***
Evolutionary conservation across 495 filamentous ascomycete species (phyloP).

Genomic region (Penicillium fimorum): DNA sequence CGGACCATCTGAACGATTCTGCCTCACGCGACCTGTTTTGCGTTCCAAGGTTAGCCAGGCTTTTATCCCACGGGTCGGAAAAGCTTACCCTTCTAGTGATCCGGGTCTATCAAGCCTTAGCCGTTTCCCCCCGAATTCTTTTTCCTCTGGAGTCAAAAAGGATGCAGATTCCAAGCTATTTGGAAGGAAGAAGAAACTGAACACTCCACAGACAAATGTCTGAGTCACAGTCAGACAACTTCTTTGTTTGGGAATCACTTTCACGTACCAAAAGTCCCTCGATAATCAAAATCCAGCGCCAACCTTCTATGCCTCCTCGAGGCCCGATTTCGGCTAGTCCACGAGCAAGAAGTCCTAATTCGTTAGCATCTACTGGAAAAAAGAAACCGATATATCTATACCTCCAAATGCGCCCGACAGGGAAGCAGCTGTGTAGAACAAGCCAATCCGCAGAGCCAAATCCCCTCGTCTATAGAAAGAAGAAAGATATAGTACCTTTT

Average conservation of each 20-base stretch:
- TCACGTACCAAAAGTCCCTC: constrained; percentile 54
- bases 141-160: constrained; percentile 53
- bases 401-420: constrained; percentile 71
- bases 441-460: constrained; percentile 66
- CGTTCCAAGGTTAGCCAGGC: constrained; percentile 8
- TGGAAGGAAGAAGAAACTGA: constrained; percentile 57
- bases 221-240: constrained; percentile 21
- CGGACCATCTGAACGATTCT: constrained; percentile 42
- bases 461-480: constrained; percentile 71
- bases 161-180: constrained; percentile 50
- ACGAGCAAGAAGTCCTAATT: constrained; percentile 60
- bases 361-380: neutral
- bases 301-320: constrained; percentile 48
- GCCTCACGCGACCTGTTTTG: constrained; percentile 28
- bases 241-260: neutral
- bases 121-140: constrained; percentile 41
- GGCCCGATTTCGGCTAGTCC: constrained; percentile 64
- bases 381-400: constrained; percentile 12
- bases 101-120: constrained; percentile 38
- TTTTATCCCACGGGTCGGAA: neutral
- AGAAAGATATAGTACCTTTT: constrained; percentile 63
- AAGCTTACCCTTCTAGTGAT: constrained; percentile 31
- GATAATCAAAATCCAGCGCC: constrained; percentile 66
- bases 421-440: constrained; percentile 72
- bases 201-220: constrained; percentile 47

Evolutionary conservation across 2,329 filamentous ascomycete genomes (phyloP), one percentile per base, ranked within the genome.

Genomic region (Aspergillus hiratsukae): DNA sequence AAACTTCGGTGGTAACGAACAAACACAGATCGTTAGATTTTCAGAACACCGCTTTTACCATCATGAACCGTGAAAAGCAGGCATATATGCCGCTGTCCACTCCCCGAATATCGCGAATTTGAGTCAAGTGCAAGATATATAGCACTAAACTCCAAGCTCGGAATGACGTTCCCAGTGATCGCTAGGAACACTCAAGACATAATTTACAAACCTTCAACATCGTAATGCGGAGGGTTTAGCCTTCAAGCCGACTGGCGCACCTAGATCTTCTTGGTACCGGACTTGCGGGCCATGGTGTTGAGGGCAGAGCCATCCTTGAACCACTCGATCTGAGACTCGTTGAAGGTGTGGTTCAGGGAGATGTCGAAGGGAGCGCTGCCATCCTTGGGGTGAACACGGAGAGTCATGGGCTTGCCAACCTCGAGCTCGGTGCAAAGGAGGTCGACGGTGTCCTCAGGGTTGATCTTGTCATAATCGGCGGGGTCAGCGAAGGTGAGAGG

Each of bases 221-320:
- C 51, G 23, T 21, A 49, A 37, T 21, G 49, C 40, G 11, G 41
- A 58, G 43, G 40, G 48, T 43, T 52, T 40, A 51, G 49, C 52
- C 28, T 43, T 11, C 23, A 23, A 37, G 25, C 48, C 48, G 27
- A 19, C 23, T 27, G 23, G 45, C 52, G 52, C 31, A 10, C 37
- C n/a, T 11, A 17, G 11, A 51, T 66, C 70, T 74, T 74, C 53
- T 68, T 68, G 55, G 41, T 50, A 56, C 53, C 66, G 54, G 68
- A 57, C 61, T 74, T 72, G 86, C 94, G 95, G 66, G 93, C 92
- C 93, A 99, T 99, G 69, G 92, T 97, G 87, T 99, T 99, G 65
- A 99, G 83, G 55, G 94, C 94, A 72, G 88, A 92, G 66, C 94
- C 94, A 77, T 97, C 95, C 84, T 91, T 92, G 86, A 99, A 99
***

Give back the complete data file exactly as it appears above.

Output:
Evolutionary conservation across 495 filamentous ascomycete species (phyloP).

Genomic region (Penicillium fimorum): DNA sequence CGGACCATCTGAACGATTCTGCCTCACGCGACCTGTTTTGCGTTCCAAGGTTAGCCAGGCTTTTATCCCACGGGTCGGAAAAGCTTACCCTTCTAGTGATCCGGGTCTATCAAGCCTTAGCCGTTTCCCCCCGAATTCTTTTTCCTCTGGAGTCAAAAAGGATGCAGATTCCAAGCTATTTGGAAGGAAGAAGAAACTGAACACTCCACAGACAAATGTCTGAGTCACAGTCAGACAACTTCTTTGTTTGGGAATCACTTTCACGTACCAAAAGTCCCTCGATAATCAAAATCCAGCGCCAACCTTCTATGCCTCCTCGAGGCCCGATTTCGGCTAGTCCACGAGCAAGAAGTCCTAATTCGTTAGCATCTACTGGAAAAAAGAAACCGATATATCTATACCTCCAAATGCGCCCGACAGGGAAGCAGCTGTGTAGAACAAGCCAATCCGCAGAGCCAAATCCCCTCGTCTATAGAAAGAAGAAAGATATAGTACCTTTT

Average conservation of each 20-base stretch:
- TCACGTACCAAAAGTCCCTC: constrained; percentile 54
- bases 141-160: constrained; percentile 53
- bases 401-420: constrained; percentile 71
- bases 441-460: constrained; percentile 66
- CGTTCCAAGGTTAGCCAGGC: constrained; percentile 8
- TGGAAGGAAGAAGAAACTGA: constrained; percentile 57
- bases 221-240: constrained; percentile 21
- CGGACCATCTGAACGATTCT: constrained; percentile 42
- bases 461-480: constrained; percentile 71
- bases 161-180: constrained; percentile 50
- ACGAGCAAGAAGTCCTAATT: constrained; percentile 60
- bases 361-380: neutral
- bases 301-320: constrained; percentile 48
- GCCTCACGCGACCTGTTTTG: constrained; percentile 28
- bases 241-260: neutral
- bases 121-140: constrained; percentile 41
- GGCCCGATTTCGGCTAGTCC: constrained; percentile 64
- bases 381-400: constrained; percentile 12
- bases 101-120: constrained; percentile 38
- TTTTATCCCACGGGTCGGAA: neutral
- AGAAAGATATAGTACCTTTT: constrained; percentile 63
- AAGCTTACCCTTCTAGTGAT: constrained; percentile 31
- GATAATCAAAATCCAGCGCC: constrained; percentile 66
- bases 421-440: constrained; percentile 72
- bases 201-220: constrained; percentile 47

Evolutionary conservation across 2,329 filamentous ascomycete genomes (phyloP), one percentile per base, ranked within the genome.

Genomic region (Aspergillus hiratsukae): DNA sequence AAACTTCGGTGGTAACGAACAAACACAGATCGTTAGATTTTCAGAACACCGCTTTTACCATCATGAACCGTGAAAAGCAGGCATATATGCCGCTGTCCACTCCCCGAATATCGCGAATTTGAGTCAAGTGCAAGATATATAGCACTAAACTCCAAGCTCGGAATGACGTTCCCAGTGATCGCTAGGAACACTCAAGACATAATTTACAAACCTTCAACATCGTAATGCGGAGGGTTTAGCCTTCAAGCCGACTGGCGCACCTAGATCTTCTTGGTACCGGACTTGCGGGCCATGGTGTTGAGGGCAGAGCCATCCTTGAACCACTCGATCTGAGACTCGTTGAAGGTGTGGTTCAGGGAGATGTCGAAGGGAGCGCTGCCATCCTTGGGGTGAACACGGAGAGTCATGGGCTTGCCAACCTCGAGCTCGGTGCAAAGGAGGTCGACGGTGTCCTCAGGGTTGATCTTGTCATAATCGGCGGGGTCAGCGAAGGTGAGAGG

Each of bases 221-320:
- C 51, G 23, T 21, A 49, A 37, T 21, G 49, C 40, G 11, G 41
- A 58, G 43, G 40, G 48, T 43, T 52, T 40, A 51, G 49, C 52
- C 28, T 43, T 11, C 23, A 23, A 37, G 25, C 48, C 48, G 27
- A 19, C 23, T 27, G 23, G 45, C 52, G 52, C 31, A 10, C 37
- C n/a, T 11, A 17, G 11, A 51, T 66, C 70, T 74, T 74, C 53
- T 68, T 68, G 55, G 41, T 50, A 56, C 53, C 66, G 54, G 68
- A 57, C 61, T 74, T 72, G 86, C 94, G 95, G 66, G 93, C 92
- C 93, A 99, T 99, G 69, G 92, T 97, G 87, T 99, T 99, G 65
- A 99, G 83, G 55, G 94, C 94, A 72, G 88, A 92, G 66, C 94
- C 94, A 77, T 97, C 95, C 84, T 91, T 92, G 86, A 99, A 99